• Lyme titer
  • Glucose tolerance test
  • Antinuclear antibody test
  • Rheumatoid Factor test
  • MRI could be performed for the following:
    • Patients younger than 45 years
    • Associated pain or other neurologic abnormality
    • History of cancer
    • Bilateral sixth nerve palsy
    • Papilledema
    • If no marked improvement is seen or other nerves become involved
  • An LP can be considered if MRI results are negative.

Differential diagnosis

Differential diagnosis for abducens cranial nerve palsy includes Duane’s retraction syndrome (Types 1 and 3), congenital esotropia, thyroid eye disease, spasm of the near reflex, longstanding esotropia with medial rectus contracture, ocular neuromyotonia, and lateral rectus myositis. An abduction deficit can be produced by orbital disease, such as a blowout fracture with entrapment of the medial rectus muscle, or by neuromuscular disease such as ocular myasthenia gravis or Miller-Fisher syndrome. Clinical assessment for orbital, neuromuscular, and brainstem disease is the first step in evaluation for this condition, and after this, an abducens nerve palsy can be diagnosed by exclusion. If the abducens palsy becomes bilateral and/or worsens in the months after initial presentation, consider a clival tumor and imaging (CT sagittal view).


General treatment

Treatment depends on etiology of the abducens nerve palsy. In general, underlying or systemic conditions are treated primarily. Most patients with a microvascular abducens nerve palsy are simply observed and usually recover within 3-6 months. Treatment for the diplopia associated with abducens nerve palsy can be managed with prisms, occlusion, botulinum toxin, or surgery. Occlusion using Bangerter filter or pirate patch can eliminate diplopia and confusion, prevent amblyopia or suppression in younger patients, and decrease the possibility of ipsilateral medial rectus contracture. Base-out Fresnel prisms can be used to help the patient maintain binocular single vision in the primary position, but are not usually useful due to the incomitance of the deviation. Botulinum toxin injections to the medial rectus of the affected eye are sometimes used to prevent secondary contraction of the medial rectus, or during transposition procedures to weaken the non-operative muscle. In general, surgical intervention is reserved for patients who have had stable orthoptic measurements for at least 3-6 months. 


Strabismus surgery can be performed for persistent abducens nerve palsies that demonstrate stable measurements over a 6 month period. Forced duction test is performed in the office or in the operating room in order to assist with surgical planning. Often, a resection of the affected lateral rectus and recession of the ipsilateral medial rectus (recess/resect or “R and R” procedure) is performed. Alternatively, a resection of the affected lateral rectus with a recession of the contralateral medial rectus may be performed.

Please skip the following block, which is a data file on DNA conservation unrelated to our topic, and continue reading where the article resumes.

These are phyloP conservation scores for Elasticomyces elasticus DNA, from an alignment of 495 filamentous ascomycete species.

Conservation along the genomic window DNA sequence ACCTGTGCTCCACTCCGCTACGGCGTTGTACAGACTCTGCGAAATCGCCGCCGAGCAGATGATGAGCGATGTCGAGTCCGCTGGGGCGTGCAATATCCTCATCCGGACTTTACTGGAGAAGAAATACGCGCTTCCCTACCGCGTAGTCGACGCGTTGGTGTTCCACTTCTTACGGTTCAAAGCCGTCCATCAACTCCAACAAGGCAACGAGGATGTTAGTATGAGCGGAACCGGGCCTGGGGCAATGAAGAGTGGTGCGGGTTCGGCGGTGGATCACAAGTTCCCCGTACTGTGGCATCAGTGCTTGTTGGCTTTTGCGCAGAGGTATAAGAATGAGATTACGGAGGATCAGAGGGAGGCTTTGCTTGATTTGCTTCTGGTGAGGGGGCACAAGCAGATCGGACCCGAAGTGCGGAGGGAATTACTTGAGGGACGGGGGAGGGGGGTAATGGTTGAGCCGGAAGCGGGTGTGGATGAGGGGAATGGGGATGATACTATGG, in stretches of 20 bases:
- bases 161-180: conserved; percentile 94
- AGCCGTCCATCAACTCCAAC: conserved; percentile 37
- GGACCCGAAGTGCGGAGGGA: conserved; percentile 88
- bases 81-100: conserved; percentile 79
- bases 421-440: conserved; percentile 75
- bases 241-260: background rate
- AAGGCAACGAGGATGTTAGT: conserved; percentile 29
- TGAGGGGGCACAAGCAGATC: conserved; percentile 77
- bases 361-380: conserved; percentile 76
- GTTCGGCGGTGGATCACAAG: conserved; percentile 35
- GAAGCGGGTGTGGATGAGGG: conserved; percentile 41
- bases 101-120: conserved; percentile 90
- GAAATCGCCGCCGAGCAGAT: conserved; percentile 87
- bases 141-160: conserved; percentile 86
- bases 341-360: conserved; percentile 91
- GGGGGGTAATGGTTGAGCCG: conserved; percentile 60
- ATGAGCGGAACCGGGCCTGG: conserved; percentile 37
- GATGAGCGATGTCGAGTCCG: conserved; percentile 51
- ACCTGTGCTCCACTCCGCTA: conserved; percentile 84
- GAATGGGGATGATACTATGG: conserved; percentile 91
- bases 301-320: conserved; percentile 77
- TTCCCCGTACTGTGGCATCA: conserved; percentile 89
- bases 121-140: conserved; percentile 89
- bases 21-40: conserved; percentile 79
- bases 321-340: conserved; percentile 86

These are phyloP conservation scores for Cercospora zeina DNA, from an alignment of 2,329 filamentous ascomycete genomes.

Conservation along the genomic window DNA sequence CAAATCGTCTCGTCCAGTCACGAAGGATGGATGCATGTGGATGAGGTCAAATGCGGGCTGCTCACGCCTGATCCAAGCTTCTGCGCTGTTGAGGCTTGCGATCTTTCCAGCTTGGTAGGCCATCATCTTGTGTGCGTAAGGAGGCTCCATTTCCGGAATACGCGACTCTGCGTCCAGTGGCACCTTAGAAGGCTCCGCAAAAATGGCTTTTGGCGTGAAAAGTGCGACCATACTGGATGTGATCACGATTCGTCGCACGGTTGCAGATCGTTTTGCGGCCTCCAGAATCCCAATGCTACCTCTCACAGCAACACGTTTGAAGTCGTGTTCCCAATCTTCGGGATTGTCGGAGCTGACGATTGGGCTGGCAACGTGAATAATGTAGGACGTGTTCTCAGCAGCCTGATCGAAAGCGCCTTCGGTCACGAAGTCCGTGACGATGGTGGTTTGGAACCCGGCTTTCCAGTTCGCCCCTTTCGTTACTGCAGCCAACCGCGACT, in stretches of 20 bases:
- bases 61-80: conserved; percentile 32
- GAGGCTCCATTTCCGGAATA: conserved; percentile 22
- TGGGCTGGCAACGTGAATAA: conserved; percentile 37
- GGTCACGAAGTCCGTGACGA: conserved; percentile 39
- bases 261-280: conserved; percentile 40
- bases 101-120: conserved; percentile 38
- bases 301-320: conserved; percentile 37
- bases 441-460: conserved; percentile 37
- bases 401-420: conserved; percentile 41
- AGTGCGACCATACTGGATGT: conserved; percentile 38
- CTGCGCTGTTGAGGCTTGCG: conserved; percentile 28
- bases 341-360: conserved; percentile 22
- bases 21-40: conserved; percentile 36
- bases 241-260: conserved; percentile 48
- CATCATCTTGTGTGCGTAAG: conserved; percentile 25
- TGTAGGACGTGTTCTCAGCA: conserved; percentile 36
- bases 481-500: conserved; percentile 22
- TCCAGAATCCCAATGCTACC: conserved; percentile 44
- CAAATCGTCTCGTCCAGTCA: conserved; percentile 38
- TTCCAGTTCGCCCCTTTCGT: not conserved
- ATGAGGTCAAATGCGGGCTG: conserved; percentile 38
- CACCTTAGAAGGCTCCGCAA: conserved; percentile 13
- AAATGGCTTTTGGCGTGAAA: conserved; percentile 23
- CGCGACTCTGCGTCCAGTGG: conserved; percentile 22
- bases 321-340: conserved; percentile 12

Various forms of transposition surgeries can be considered (e.g., Jensen, Hummelsheim, Augmented Hummelsheim with resections +/- Foster modifications, Knapp's procedure). Botulism toxin can also be used as a temporizing treatment.

Surgical follow up

Patients may be managed closely postoperatively, and any residual diplopia can be managed with prisms.


The most likely complication following surgical correction of abducens nerve palsy is the risk of over- or under-correction, which can be managed postoperatively with prisms.


The prognosis for sixth nerve palsy depends on the underlying etiology. Rush and Younge reported a recovery rate of 49.6% in 419 nonselected sixth nerve palsy cases, and a higher rate of 71% in 419 patients with diabetes mellitus, hypertension, or atherosclerosis.


  1. Bendszus M, Beck A, Koltzenburg M, et al. MRI in isolated sixth nerve palsies. Neuroradiology 2001;43(9):742-745.
  2. Murchison AP, Gilbert ME, Savino PJ. Neuroimaging and Acute Ocular Motor Mononeuropathies. Arch Ophthalmol. 2011;129(3):301-305.
  3. Thurtell MJ, Tomsak RJ, Daroff RB. What do I do now? Neuro-ophthalmology.  Oxford, New York;  2011.
  4. Von Noorden GK. Binocular Vision and Ocular Motility: Theory and Management of Strabismus, Third ed. 
  5. Rush JA, Younge BR. Paralysis of cranial nerves III, IV, and VI. Arch Ophthalmol 1981;99:76–79  
  6. Elder C, Hainline C, Galetta SL, Balcer LJ, Rucker JC. Isolated Abducens Nerve Palsy: Update on Evaluation and Diagnosis. Curr Neurol Neurosci Rep [Internet]. 2016; 16(8):69. Available from: http://link.springer.com/10.1007/s11910-016-0671-4  
  7. Hofer JE, Scavone BM. Cranial Nerve VI Palsy After Dural-Arachnoid Puncture. Anesth Analg [Internet]. 2015 Mar [cited 2019 Aug 22];120(3):644–6. Available from: http://www.ncbi.nlm.nih.gov/pubmed/25695579  
  8. Virgo JD, Plant GT. Internuclear ophthalmoplegia. Pract Neurol [Internet]. 2017; 17(2):149–53. Available from: http://www.ncbi.nlm.nih.gov/pubmed/27927777